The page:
Maybe I’m a cynical old whatever but… “monk chat club” sounds a little like monk feeding time in Luang Prabang. Not that it’s the tourists’ fault: the monks seem more than happy to go along with it. Luang Prabang novices have never been so well fed and Wat Chedi Luang donation boxes are brimming. But is this a laudable attempt by an ancient religion to move with the times or merely Buddhism’s modern day adherents jumping on the bandwagon of 21st century commercialism?
What is a ‘monk chat’ you may well be wondering? In wats frequented by tourists there are sitting areas set aside where m0nks who can speak some English, and or who would like to improve their English-language skills, make themselves available for informal chats with tourists.
Obviously highly dependent upon their language skills — and for that matter the English skills of the visitors since we haven’t seen many monks yet who can converse in French or Hebrew — but the ‘chat’ or conversation could be about Buddhism, Thailand, Chiang Mai or anything you want really. It could be questions on finer points of Theravada doctrine or just ‘my girlfriend doesn’t understand me, what should I do’; but if you bear in mind a popular question for Thais for a monk is ‘what number should I play in the lottery’, it certainly doesn’t need to be anything especially profound.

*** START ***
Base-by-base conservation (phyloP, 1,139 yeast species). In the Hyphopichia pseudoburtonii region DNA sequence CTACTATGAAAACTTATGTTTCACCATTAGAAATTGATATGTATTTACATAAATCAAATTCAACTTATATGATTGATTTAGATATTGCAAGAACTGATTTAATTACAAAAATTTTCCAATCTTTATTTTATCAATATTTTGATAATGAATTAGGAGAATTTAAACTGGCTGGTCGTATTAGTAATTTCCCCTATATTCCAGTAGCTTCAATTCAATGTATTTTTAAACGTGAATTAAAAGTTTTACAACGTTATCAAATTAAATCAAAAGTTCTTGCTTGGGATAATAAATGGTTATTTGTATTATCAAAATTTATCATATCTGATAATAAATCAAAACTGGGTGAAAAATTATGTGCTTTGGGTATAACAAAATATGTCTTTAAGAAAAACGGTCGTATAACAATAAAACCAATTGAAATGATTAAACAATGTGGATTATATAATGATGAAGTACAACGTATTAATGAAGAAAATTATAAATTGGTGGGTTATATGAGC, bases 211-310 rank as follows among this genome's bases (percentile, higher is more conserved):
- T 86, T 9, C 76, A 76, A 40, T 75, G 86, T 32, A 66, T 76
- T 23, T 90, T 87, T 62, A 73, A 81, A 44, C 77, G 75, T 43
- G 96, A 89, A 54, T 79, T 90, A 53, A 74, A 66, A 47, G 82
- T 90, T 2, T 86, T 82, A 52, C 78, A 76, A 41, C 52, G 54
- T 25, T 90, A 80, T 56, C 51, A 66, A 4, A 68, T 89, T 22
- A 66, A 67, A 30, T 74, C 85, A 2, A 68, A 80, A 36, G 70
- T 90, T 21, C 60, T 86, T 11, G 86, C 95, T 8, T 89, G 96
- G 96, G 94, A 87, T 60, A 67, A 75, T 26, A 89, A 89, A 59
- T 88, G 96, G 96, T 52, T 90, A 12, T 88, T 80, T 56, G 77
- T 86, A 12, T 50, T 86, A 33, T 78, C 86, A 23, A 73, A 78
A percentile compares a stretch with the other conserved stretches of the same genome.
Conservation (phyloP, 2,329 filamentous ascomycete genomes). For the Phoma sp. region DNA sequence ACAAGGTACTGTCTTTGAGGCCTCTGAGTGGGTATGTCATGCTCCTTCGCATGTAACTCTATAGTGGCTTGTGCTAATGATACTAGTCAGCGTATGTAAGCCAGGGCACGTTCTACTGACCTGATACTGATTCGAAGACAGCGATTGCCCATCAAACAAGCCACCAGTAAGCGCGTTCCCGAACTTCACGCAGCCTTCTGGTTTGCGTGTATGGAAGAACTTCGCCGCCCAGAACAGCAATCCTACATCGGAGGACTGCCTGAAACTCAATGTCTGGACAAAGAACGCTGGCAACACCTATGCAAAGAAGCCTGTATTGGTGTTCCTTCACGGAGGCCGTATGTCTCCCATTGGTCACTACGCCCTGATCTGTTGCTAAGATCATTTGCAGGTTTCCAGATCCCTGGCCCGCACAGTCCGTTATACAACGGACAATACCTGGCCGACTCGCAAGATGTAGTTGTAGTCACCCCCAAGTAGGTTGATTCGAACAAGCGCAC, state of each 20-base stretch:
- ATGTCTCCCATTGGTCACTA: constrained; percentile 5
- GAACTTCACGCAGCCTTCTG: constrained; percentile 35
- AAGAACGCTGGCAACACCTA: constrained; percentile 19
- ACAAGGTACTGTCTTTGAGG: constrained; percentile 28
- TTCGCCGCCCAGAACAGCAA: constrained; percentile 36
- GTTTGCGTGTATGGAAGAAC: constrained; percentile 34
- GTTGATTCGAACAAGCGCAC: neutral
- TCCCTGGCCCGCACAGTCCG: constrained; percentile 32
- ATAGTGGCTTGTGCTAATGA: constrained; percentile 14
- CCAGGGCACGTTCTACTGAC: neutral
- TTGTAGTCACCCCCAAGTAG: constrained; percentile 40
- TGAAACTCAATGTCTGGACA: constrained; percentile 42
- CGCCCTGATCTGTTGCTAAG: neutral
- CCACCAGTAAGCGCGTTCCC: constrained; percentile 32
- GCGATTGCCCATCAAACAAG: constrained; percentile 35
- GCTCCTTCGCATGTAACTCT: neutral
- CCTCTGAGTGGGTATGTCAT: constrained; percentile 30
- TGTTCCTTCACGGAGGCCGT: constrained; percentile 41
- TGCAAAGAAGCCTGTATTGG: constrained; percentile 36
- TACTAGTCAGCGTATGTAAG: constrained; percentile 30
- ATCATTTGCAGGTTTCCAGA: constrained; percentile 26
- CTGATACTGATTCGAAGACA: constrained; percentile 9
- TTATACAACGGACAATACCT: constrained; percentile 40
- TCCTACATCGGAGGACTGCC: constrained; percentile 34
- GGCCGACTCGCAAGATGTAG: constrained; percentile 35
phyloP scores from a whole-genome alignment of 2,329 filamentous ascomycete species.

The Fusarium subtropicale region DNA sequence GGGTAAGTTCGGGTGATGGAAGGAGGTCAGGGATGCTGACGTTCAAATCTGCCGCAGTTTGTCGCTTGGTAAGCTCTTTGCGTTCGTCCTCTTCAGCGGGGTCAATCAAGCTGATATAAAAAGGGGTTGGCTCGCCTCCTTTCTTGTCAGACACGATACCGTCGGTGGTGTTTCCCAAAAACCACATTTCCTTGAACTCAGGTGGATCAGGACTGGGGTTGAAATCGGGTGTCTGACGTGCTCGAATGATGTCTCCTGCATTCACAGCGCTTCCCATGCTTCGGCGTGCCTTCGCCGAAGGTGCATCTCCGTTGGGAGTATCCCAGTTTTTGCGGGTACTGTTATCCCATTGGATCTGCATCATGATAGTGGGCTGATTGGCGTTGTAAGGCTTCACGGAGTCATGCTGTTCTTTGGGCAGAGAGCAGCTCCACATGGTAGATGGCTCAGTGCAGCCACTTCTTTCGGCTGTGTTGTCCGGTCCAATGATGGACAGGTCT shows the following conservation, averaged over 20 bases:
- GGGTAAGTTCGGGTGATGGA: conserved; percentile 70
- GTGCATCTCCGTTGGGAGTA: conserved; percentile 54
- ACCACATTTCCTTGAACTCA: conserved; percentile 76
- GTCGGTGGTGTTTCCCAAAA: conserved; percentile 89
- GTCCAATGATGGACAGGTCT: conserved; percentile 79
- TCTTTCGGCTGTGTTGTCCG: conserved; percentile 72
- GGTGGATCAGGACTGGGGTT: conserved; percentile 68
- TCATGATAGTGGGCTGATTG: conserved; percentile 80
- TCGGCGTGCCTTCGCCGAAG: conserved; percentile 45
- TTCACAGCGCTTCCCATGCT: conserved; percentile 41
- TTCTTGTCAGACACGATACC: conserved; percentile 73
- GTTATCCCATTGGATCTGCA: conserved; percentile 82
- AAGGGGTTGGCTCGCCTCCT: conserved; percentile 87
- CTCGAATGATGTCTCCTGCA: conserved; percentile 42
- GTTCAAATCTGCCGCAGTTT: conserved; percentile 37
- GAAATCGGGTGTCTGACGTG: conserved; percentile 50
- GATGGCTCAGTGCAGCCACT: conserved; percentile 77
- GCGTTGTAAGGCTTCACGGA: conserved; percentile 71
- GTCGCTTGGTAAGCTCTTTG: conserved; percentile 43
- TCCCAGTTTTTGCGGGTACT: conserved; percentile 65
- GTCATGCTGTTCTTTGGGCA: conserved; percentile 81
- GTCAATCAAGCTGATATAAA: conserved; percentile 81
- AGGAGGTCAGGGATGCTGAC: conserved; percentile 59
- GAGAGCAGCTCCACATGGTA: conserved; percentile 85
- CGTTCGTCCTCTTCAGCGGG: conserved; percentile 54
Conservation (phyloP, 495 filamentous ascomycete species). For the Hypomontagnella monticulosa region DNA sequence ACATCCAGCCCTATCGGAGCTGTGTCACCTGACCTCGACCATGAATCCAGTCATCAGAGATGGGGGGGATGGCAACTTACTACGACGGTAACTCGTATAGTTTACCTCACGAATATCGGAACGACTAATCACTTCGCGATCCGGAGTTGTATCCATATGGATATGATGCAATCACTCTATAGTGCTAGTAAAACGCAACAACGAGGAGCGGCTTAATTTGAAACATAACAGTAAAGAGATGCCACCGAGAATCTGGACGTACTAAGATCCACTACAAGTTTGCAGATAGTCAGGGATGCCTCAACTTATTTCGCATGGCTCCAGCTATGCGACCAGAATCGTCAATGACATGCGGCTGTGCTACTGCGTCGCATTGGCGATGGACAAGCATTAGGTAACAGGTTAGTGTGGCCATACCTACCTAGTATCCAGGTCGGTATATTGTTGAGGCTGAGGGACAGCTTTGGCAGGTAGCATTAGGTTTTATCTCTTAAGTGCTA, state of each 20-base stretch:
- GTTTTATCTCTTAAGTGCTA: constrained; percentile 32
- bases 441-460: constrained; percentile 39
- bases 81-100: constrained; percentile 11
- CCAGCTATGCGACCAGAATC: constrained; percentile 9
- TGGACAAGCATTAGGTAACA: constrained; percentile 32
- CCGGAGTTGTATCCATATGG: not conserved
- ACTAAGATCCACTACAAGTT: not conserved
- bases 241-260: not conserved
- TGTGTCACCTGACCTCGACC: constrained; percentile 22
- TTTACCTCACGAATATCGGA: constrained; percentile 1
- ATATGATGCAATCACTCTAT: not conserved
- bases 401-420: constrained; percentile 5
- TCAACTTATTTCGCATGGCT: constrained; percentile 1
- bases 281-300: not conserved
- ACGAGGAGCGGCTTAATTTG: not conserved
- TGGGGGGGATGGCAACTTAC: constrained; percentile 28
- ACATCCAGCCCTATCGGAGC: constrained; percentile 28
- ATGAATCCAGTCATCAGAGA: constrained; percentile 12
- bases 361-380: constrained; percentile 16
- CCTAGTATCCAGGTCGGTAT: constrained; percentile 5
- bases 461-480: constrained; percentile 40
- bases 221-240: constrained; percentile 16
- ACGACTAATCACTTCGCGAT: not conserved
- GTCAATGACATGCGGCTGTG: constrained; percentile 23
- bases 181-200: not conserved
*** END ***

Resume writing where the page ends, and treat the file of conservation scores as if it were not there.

Again, these monks may often be novices or young lads and even if you have genuine questions on the finer points of doctrine don’t necessarily expect detailed answers, though of course you can still expect an interesting chat about some of the basics: their life, Buddhism and all things Thai.
Don’t forget the donations box on the way out. There’s the rub: the essential elements of a monk chat are seats, table, monks and donation box. You’re not exactly paying for your chat but if you’ve sat and wasted a few hours of their meditation time would you feel comfortable leaving and ignoring the large and strategically placed box with donation written on it?
It seems like half the temples in central Chiang Mai — certainly those down Ratchadamneon Road — have areas set aside for monk chats with perhaps Wat Chedi Luang being the most popular. Having strolled around said wat last weekend we hesitated at the monk club since two temple-related questions did spring to mind. First, why are touts, preying on gullible tourists, tolerated in the temple precincts? And second, if someone has taken the trouble to stick up worthy signs saying ‘please don’t buy the captive birds it only encourages this cruel practice’, do you see the same bird sellers there day in, day out as well?
Anyway try it out for yourselves if you have an hour to spare and see what you think — and remember — donation box is up to you!
By Mark Ord
Last updated on 21st September, 2013.